Great World Texts
Prior Texts Resource Archive

Prior Texts Resource Archive

Journey to the West in Wisconsin (2015-2016)

Our 2015-2016 program on Journey to the West connected over 60 teachers at 23 high schools across the state of Wisconsin. Tony Award-winning playwright David Henry Hwang joined us at our Annual Student Conference, where participating students presented their work on this classical Chinese novel and its Ming Dynasty contexts.
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Confessions in Wisconsin (2014-2015)

Our 2014-2015 text, Confessions, introduced high school teachers and students throughout the state to the many and often disparate selves of Jean-Jacques Rousseau. Participating students presented their work on Rousseau's autobiography at the Annual Student Conference, where they engaged MacArthur Award-winning classicist Danielle S. Allen in a conversation about selfhood, citizenship and democratic politics.
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Snow in Wisconsin (2013-2014)

Our 2013-2014 program on Nobel Prize-winning author Orhan Pamuk's Snow connected a record 1300 students and 50 educators from 15 schools throughout the state. Pamuk participated in our student conference on Monday, December 2, answering questions and viewing student work.
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The God of Small Things in Wisconsin (2012-2013)

Our 2012-2013 text, The God of Small Things, connected over 45 teachers and 500 students from 14 schools throughout the state in the study of this modern classic by Arundhati Roy, who gave the keynote address at our student conference on March 20, 2013, and a standing-room only public lecture on March 21, 2013, co-sponsored by the Distinguished Lecture Series, "An Evening with Arundhati Roy."
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Antigone in Wisconsin (2011-2012)

Antigone in Wisconsin marked the first work of drama covered by the Great World Texts program, and the first classic from ancient Greece. Over 900 students from sixteen high schools studied the text, and nearly 300 of those students attended the Spring Student Conference in March 2012, featuring a talk from Peter Meineck, renowned scholar and artistic director of Aquila Theatre.
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The Arabian Nights in Wisconsin (2010-2011)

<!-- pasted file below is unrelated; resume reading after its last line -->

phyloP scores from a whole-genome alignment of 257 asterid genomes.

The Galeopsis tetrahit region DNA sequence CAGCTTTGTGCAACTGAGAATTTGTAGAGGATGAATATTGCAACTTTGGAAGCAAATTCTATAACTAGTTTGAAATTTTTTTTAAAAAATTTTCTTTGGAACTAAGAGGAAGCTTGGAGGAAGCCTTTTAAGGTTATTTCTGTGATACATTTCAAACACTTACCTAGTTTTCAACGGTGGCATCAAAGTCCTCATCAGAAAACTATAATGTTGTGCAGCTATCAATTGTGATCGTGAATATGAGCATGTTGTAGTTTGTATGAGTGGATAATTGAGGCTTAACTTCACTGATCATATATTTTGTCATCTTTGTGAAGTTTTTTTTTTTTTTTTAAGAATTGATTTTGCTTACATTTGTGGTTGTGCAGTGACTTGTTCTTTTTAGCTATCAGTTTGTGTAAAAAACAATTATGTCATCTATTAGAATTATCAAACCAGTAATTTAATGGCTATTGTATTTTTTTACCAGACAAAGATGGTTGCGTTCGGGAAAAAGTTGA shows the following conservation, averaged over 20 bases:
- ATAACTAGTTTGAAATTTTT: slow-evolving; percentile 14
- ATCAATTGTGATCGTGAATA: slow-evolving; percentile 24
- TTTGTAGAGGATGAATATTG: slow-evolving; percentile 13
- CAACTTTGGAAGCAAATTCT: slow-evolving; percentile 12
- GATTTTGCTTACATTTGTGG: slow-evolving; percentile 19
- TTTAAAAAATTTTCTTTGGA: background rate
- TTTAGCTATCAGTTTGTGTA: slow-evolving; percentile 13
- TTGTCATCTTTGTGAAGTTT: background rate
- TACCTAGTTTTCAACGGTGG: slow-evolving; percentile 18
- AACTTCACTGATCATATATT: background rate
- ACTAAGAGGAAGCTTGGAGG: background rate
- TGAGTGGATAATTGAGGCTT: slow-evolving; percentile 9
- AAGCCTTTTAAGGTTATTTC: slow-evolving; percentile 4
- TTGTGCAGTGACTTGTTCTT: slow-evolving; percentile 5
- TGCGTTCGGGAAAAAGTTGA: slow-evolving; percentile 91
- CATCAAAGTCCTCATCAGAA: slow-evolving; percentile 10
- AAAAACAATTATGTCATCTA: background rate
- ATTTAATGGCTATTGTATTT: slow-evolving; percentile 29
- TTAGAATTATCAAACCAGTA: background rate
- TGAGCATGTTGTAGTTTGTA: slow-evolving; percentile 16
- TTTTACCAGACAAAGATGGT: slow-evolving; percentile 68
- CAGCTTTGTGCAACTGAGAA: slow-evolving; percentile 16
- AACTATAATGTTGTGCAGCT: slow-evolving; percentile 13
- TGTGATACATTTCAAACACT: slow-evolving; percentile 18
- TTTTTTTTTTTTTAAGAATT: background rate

The Arabian Nights in Wisconsin built upon the success of previous Great World Texts in Wisconsin programs. During the 2010-2011 academic year, high school and college classes from across the state participated in reading The Arabian Nights and presented their work to each other at a spring conference. Teachers attended two all-day workshops, at which they received an Educators' Guide to Teaching The Arabian Nights, heard talks from experts on the text and its contexts, and collaborated to plan their curricula.
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Things Fall Apart in Wisconsin (2009-2010)

Things Fall Apart in Wisconsin brought the modern Nigerian classic by Chinua Achebe to classrooms throughout the state at 27 participating high schools. In Spring 2010, students and educators visited Madison for a Spring Student Conference featuring celebrated novelist Chris Abani.
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The Brothers Karamazov in Wisconsin (2008-2009)

During the 2008-2009 academic year, high school and college classes from across the state participated in reading The Brothers Karamazov, by Fyodor Dostoevsky. Instructors benefited from workshops and curriculum building exercises, and students gathered on the UW-Madison campus in the spring of 2009 to present their artistic, literary, and historical projects on the novel.
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One Hundred Years of Solitude in Wisconsin (2007-2008)

One Hundred Years of Solitude in Wisconsin continued the success of the Don Quixote in Wisconsin and the Dante's Inferno in Wisconsin programs with García Márquez's masterwork. In the 2007-2008 academic year, high school and college classes from across the state participated in reading this book. The program culminated in a student conference in the spring of 2008.
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Dante's Inferno in Wisconsin (2006-2007)

Dante's Inferno in Wisconsin was the second in a series of year-long collaborations sponsored by the Center for the Humanities, bringing classic world literature into the reach of teachers and students around the state.
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Don Quixote in Wisconsin (2005-2006, 2006-2007)

In 2005, Don Quixote in Wisconsin was the pilot version for a recurring annual series designed to foster the teaching and discussion of major works of literature, philosophy, and social thought, in this case the epic comic novel, Don Quixote, by Miguel de Cervantes.
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